This Is What Every Lifter Should Know About Alcohol

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It does not matter how serious you are about your fitness and your lifting, chances are that every now and then, you will still want to have a beer or two, perhaps a glass of wine or a nice, single-barrel bourbon.

And while some lifters can resist the call of an occasional drink, for most of us an occasional indulgence is part of our routine. Today, we will be looking at what alcohol means for your lifting and your body in general from a strictly scientific point of view.

Maybe these insights will make you change your view of alcoholic beverages or maybe it will reinforce what you already know. In either case, here we go.

The first thing that you will notice is that different studies have produced some very interesting results, to say the least. Some of these studies have shown that alcohol can negatively affect lifters while other studies have shown that ingesting alcohol following workouts mighty actually have positive effects. But, let’s start from the top.

The component of alcohol that makes it different from non-alcoholic beverages (which also gets you drunk) is ethanol. Our bodies do not exactly love ethanol and when it is introduced to the body, the system makes it its priority to get rid of it. It metabolizes it into acetaldehyde, then acetate and thenacetyl-CoA. The final two metabolites can be utilized by the body for energy but they are inefficient. In order to produce energy, too much energy is expended.

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In this regard, alcohol is very much like protein. The positive side-effect of this is that this also makes alcohol a poor source of fat. Once again, the process is too much for the body. That being said, all this acetate and acetyl-CoA in the cells is going to tell your body that it doesn’t need to burn fat or sugar. In short, if you drink alcohol, you will impede your fat burning processes.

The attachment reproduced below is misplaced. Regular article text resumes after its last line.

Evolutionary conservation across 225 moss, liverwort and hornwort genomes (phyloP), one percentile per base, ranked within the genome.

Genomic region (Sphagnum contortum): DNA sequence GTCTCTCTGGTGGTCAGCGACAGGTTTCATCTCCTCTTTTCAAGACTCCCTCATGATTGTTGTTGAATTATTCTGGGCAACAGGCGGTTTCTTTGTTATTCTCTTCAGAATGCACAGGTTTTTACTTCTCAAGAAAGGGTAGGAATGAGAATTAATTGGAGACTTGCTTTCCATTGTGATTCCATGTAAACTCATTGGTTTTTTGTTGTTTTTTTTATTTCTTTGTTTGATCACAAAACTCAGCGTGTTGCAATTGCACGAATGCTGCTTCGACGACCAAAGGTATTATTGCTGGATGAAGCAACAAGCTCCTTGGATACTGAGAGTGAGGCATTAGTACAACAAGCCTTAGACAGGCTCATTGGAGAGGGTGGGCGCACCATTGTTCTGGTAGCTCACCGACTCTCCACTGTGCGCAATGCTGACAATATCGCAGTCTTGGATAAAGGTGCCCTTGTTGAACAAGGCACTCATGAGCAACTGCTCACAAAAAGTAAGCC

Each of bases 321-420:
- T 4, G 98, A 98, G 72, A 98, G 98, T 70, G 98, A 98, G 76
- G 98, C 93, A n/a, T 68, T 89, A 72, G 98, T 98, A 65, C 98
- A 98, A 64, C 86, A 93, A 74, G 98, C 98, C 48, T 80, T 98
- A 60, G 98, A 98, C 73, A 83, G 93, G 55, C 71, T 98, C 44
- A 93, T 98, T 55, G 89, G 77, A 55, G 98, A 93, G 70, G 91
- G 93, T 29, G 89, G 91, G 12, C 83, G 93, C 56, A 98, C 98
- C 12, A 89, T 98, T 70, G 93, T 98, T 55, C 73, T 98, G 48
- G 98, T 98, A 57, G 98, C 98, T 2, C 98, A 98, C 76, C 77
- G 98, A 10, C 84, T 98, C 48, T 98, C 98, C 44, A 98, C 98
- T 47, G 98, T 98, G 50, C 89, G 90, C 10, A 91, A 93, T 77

While we are on the subject of metabolism, fats and weight, we should also point out that alcohol has an effect on your food intake. Just as it will make you more likely to strike up a conversation and overcome your social inhibitions, alcohol will also “bring you closer” to foods that you would otherwise avoid. In addition to this, it is believed that alcohol intake increases levels of cortisol in the system, which leads to increased appetite.

When we are talking muscle building, to fully appreciate the effects of alcohol, you would be best off with a degree in biochemistry. Namely, stuff likedecrease in glycogen resynthesis, reduction in cellular phosphatidic acid and impairment of IGF-1 signaling come into the picture. For those of you without a degree in biochemistry, all of this is, well, not good.

A study was done which had subjects complete some very intense workouts after which they were divided into two groups. After 30 minutes, one group was given orange juice while the other was given 1g/2.2 lbs of alcohol (about six drinks). After 36 and 60 hours, the “booze” group performed up to 22 percent worse in isometric, concentric and eccentric contractions.

A similar study was done some time later, with half the amount of alcohol given to the “booze” group and when they were measured after the same periods of time (36 and 60 hours), there was no difference between them and the orange juice group.

It seems moderation is the key here.

Another study was done on professional rugby players. After their matches, the guys drank in amounts that can only be described as epic (up to three times those of the original booze vs. OJ study). Two days later, when they came in for practice they were not affected at all.

Like we said earlier, things get quite complicated quite quickly when we are talking about alcohol and lifting.

If we had to give some definitive advice, it would be to keep the alcohol intake under 1g per 1.1 pounds of body weight. Also, it would be a good idea to avoid mixed drinks because of the high sugar content. If you drink with your meals, it is best to keep those meals protein and veggies-heavy.

Of course, you should always keep in mind that alcoholic drinks are all but completely devoid of any nutrients, so you need to be careful about that.

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